by Carlo Alfaro
Who wishes to carry out in the future the critical analysis of Raffaele Lauro’s narrative work, happily and steadily arriving at the sixteenth text with this new novel entitled “Don Alfonso 1890 - Salvatore Di Giacomo and Sant’Agata sui Due Golfi”, coming out at the end of June, they will not be able to escape from dedicating a whole chapter to female characters, always described with great respect and deference, I dare say, with devotion. On the other hand, Lauro has never been secretive about it, also in his public speeches, for years, through apparent jokes which were in fact substantive judgements that women will “save the world” and that they are a remedy to historical mistakes committed by men due to their blindness, their libido of power, their greed of riches and their delirium of omnipotence. His pages always depict strong, courageous women, whatever social role they are in, determined and sensitive, whether they are housewives or entrepreneurs, wives, mothers, life partners, friends or lovers. Lauro expresses his deep admiration for his grandmothers: the maternal one, Donna Peppinella De Simone, widow of Aiello, head of the family farm, and the paternal one, Donna Maddalena Russo, who became a widow at young age, as her husband died in The First World War, and left with three orphans she rolled up her sleeves and devoted herself to working as a tailor to push forward with courage, independence and dignity. One can sense a total admiration for his mother Angela, to whom he posthumously dedicated the two volumes of “Quel film mai girato”, a narrative work that fascinated Lucio Dalla and that film critic Gianluigi Rondi called in a public presentation in Rome “a book that every son should want to write about their mother”. One can sense his sincere Christian devotion to Mary, Mother of Mercy and Mother of God, the Bridge of Peace between Christianity and Islam, as he has recently stated in a public lecture. This novel also contains a gallery of female positive figures which enrich the narrative texture of the work and seem to confirm the prophetic wish of the writer on the determining role of woman in the future of the world. I asked him to talk to me, like in the past, on this non-secondary aspect of his poetic world. As always, the professor does not withdraw and responds to my provocations without a safety net.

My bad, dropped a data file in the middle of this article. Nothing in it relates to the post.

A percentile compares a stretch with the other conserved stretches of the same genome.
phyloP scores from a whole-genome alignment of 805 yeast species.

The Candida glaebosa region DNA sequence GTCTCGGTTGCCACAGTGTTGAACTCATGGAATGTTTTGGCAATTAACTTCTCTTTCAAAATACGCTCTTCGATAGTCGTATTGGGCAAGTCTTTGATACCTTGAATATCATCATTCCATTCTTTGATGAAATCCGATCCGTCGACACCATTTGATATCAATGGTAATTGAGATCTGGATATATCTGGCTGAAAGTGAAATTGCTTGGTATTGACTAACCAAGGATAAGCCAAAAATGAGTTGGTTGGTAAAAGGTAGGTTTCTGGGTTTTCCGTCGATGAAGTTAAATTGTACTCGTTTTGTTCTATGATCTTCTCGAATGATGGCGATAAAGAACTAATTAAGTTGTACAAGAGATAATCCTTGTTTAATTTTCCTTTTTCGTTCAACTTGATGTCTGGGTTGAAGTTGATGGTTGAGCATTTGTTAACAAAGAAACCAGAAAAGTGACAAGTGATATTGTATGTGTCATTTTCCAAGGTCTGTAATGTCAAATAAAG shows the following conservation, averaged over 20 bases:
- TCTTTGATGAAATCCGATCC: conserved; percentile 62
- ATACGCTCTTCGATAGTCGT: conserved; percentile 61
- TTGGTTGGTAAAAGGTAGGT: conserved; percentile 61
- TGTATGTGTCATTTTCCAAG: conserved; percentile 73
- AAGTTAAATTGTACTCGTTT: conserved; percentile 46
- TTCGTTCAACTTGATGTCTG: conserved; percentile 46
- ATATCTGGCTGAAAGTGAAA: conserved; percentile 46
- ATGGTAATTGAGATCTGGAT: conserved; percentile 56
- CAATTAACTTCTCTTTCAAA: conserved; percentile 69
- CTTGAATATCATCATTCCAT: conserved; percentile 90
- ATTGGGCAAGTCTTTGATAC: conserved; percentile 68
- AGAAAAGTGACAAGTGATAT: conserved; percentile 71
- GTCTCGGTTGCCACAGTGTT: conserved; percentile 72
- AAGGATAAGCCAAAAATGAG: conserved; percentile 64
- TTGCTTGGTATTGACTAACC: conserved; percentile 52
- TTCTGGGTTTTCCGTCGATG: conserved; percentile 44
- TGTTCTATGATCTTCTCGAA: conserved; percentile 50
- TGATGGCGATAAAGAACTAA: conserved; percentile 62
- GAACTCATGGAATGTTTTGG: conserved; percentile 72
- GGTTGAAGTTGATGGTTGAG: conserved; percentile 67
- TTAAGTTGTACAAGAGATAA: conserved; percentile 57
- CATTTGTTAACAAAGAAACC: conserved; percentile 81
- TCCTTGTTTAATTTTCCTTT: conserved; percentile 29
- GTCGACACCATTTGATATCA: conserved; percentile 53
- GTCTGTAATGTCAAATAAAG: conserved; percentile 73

Q.: Why, in your narrative work, do you attribute such an important, absolute, indispensable and irreplaceable role to the female figure?
A.: Because the female figure plays it objectively in historical reality and in the life of each of us. It does not, therefore, constitute my own invention or mere conviction. We may also not have a wife or we may not be a father of a daughter, but we cannot not be a mother’s son.
Q.: Yet science...
A.: I am the most open to the recognition of constitutional rights of all citizens and I have shown that as a parliamentarian of the Republic with my proposals of laws, without discriminating between citizens of class A and class B, but to deprive a child by law of maternal figure, be it a natural mother or a mother who adopted them, seems to me an intolerable violence, an expression of selfishness rather than love. Even if an impersonal robot, a result of scientific progress (for me a setback in this case!), becomes capable of conceiving, carrying and giving birth to a child, I will not change my approach. The relationship between mother and child feeds on an interaction of feelings, values and consonances which cannot be replicated scientifically. You should ask an orphan who lost their mother or someone who did not know their mother due to unfavourable circumstances, what they missed.